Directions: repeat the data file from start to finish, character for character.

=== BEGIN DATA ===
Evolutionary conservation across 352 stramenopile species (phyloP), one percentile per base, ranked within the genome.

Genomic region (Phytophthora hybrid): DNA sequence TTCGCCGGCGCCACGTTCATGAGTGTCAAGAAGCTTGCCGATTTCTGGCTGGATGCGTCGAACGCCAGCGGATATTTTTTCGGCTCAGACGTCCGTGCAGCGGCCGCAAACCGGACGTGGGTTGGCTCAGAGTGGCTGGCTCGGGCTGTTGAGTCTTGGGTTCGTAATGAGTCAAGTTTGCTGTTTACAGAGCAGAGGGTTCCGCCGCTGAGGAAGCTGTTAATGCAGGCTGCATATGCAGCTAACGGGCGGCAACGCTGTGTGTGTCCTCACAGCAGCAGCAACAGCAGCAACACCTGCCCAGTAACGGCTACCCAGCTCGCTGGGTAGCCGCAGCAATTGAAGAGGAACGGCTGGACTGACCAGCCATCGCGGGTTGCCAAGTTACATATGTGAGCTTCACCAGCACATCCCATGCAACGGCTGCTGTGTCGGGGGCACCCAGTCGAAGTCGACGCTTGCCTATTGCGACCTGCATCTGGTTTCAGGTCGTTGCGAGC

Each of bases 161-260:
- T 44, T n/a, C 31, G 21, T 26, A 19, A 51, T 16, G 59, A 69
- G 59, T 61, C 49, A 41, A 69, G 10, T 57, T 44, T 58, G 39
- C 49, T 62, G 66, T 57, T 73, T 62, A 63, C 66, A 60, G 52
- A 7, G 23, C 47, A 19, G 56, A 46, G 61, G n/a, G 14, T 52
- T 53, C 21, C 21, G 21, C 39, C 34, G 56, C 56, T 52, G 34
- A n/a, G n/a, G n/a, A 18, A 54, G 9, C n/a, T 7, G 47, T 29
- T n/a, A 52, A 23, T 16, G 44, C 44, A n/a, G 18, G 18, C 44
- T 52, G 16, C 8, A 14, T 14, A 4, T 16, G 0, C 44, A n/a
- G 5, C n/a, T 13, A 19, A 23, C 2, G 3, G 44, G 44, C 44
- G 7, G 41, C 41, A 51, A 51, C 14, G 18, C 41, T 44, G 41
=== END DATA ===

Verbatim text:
Evolutionary conservation across 352 stramenopile species (phyloP), one percentile per base, ranked within the genome.

Genomic region (Phytophthora hybrid): DNA sequence TTCGCCGGCGCCACGTTCATGAGTGTCAAGAAGCTTGCCGATTTCTGGCTGGATGCGTCGAACGCCAGCGGATATTTTTTCGGCTCAGACGTCCGTGCAGCGGCCGCAAACCGGACGTGGGTTGGCTCAGAGTGGCTGGCTCGGGCTGTTGAGTCTTGGGTTCGTAATGAGTCAAGTTTGCTGTTTACAGAGCAGAGGGTTCCGCCGCTGAGGAAGCTGTTAATGCAGGCTGCATATGCAGCTAACGGGCGGCAACGCTGTGTGTGTCCTCACAGCAGCAGCAACAGCAGCAACACCTGCCCAGTAACGGCTACCCAGCTCGCTGGGTAGCCGCAGCAATTGAAGAGGAACGGCTGGACTGACCAGCCATCGCGGGTTGCCAAGTTACATATGTGAGCTTCACCAGCACATCCCATGCAACGGCTGCTGTGTCGGGGGCACCCAGTCGAAGTCGACGCTTGCCTATTGCGACCTGCATCTGGTTTCAGGTCGTTGCGAGC

Each of bases 161-260:
- T 44, T n/a, C 31, G 21, T 26, A 19, A 51, T 16, G 59, A 69
- G 59, T 61, C 49, A 41, A 69, G 10, T 57, T 44, T 58, G 39
- C 49, T 62, G 66, T 57, T 73, T 62, A 63, C 66, A 60, G 52
- A 7, G 23, C 47, A 19, G 56, A 46, G 61, G n/a, G 14, T 52
- T 53, C 21, C 21, G 21, C 39, C 34, G 56, C 56, T 52, G 34
- A n/a, G n/a, G n/a, A 18, A 54, G 9, C n/a, T 7, G 47, T 29
- T n/a, A 52, A 23, T 16, G 44, C 44, A n/a, G 18, G 18, C 44
- T 52, G 16, C 8, A 14, T 14, A 4, T 16, G 0, C 44, A n/a
- G 5, C n/a, T 13, A 19, A 23, C 2, G 3, G 44, G 44, C 44
- G 7, G 41, C 41, A 51, A 51, C 14, G 18, C 41, T 44, G 41